Central Banks everywhere seem to be following our Federal Reserve in selling bonds they had accumulated to keep interest rates low for so long—in fact, since the end of the Great Recession. They also seem to be crossing fingers that it won't hurt growth.
The 10-year Treasury yield rose 1.8 basis point to 2.285 percent, contributing to a 14 basis point jump over the past week. The 30-year bond, or the long bond, gained 1.7 basis point to 2.831 percent, according to Marketwatch.
Our Fed Chair Janet Yellen took the lead in calling for more Fed rate hikes this year at the last FOMC meeting; as well as beginning to sell some of the $4.5 billion in Treasury bonds it had accumulated during the various Quantitative Easing programs first initiated by former Fed Chair Ben Bernanke.
The QE programs and extremely low inflation have kept long term rates below 3 percent for several years. The Fed’s actions in tightening credit mean they see higher inflation and growth ahead. But so far it’s just words. They are hoping that talking up interest rates will have the effect of boosting growth, for some reason.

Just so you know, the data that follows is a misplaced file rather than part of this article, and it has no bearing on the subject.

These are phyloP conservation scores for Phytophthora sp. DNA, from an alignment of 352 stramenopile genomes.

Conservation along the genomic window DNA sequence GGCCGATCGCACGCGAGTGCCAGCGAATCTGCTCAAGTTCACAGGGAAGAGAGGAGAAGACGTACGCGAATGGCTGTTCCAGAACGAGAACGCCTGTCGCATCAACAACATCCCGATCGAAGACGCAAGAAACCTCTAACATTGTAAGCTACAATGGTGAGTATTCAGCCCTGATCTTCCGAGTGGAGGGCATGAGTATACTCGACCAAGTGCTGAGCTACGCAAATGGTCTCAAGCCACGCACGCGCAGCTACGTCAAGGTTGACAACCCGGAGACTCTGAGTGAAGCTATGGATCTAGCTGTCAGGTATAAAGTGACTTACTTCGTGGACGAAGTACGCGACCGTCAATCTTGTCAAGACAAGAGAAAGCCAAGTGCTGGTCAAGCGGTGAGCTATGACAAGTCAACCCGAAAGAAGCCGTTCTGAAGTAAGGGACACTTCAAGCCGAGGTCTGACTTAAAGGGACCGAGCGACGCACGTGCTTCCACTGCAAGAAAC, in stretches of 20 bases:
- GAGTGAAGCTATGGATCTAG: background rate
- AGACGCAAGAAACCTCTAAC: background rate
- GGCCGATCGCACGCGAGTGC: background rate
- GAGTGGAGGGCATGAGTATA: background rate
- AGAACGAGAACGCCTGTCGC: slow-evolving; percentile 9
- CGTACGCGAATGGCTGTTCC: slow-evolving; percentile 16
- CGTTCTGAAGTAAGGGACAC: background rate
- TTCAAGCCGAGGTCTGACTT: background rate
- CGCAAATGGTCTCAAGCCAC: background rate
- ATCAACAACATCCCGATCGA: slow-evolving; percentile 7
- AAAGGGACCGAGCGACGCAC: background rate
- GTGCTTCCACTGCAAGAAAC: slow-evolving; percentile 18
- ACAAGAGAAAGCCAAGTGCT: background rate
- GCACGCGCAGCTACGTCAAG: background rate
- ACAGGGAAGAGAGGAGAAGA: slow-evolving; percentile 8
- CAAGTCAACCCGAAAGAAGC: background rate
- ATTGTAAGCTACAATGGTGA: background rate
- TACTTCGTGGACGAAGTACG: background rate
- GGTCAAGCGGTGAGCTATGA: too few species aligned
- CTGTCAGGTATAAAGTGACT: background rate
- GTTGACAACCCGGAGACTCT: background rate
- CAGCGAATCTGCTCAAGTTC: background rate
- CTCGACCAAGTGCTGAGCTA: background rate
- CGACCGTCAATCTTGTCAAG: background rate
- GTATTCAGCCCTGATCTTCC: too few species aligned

I don’t see how, since consumer spending and business investment are still at post-recession lows. First quarter GDP’s final growth estimate rose from 1.2 to 1.4 percent and it’s averaged 2 percent annually since 2009, the end of the Great Recession. That’s the reason for the various QE bond buying programs that have taken so many bonds out of the market.
So the question is, as the Fed begins to sell them back into the bond market will interest rates rise? They are taking a gamble, since consumers aren’t spending as they should, and inflation is falling, rather than rising—another sign of weak demand.
Real disposable personal income has fallen precipitously since 2014, and the Fed’s preferred PCE inflation index is down to 1.4 percent annually. That should be a danger sign, rather than a sign of higher growth.
Maybe the Fed is looking at consumer optimism, still holding at November post-election highs. Both the University of Michigan sentiment survey and Conference Board’s confidence survey show extreme optimism about future prospects.
Why such optimism? We are nearing full employment, or perhaps there is the hope that Republicans may be able to pass an infrastructure bill that would boost state and federal work projects.
But then Congress has to begin work on legislation that both Republicans and Democrats can agree on. They shouldn’t wait on much more partisan legislation that isn’t likely to pass—like reforming health care and cutting taxes, which no one seems to be able to agree on.
Harlan Green © 2017
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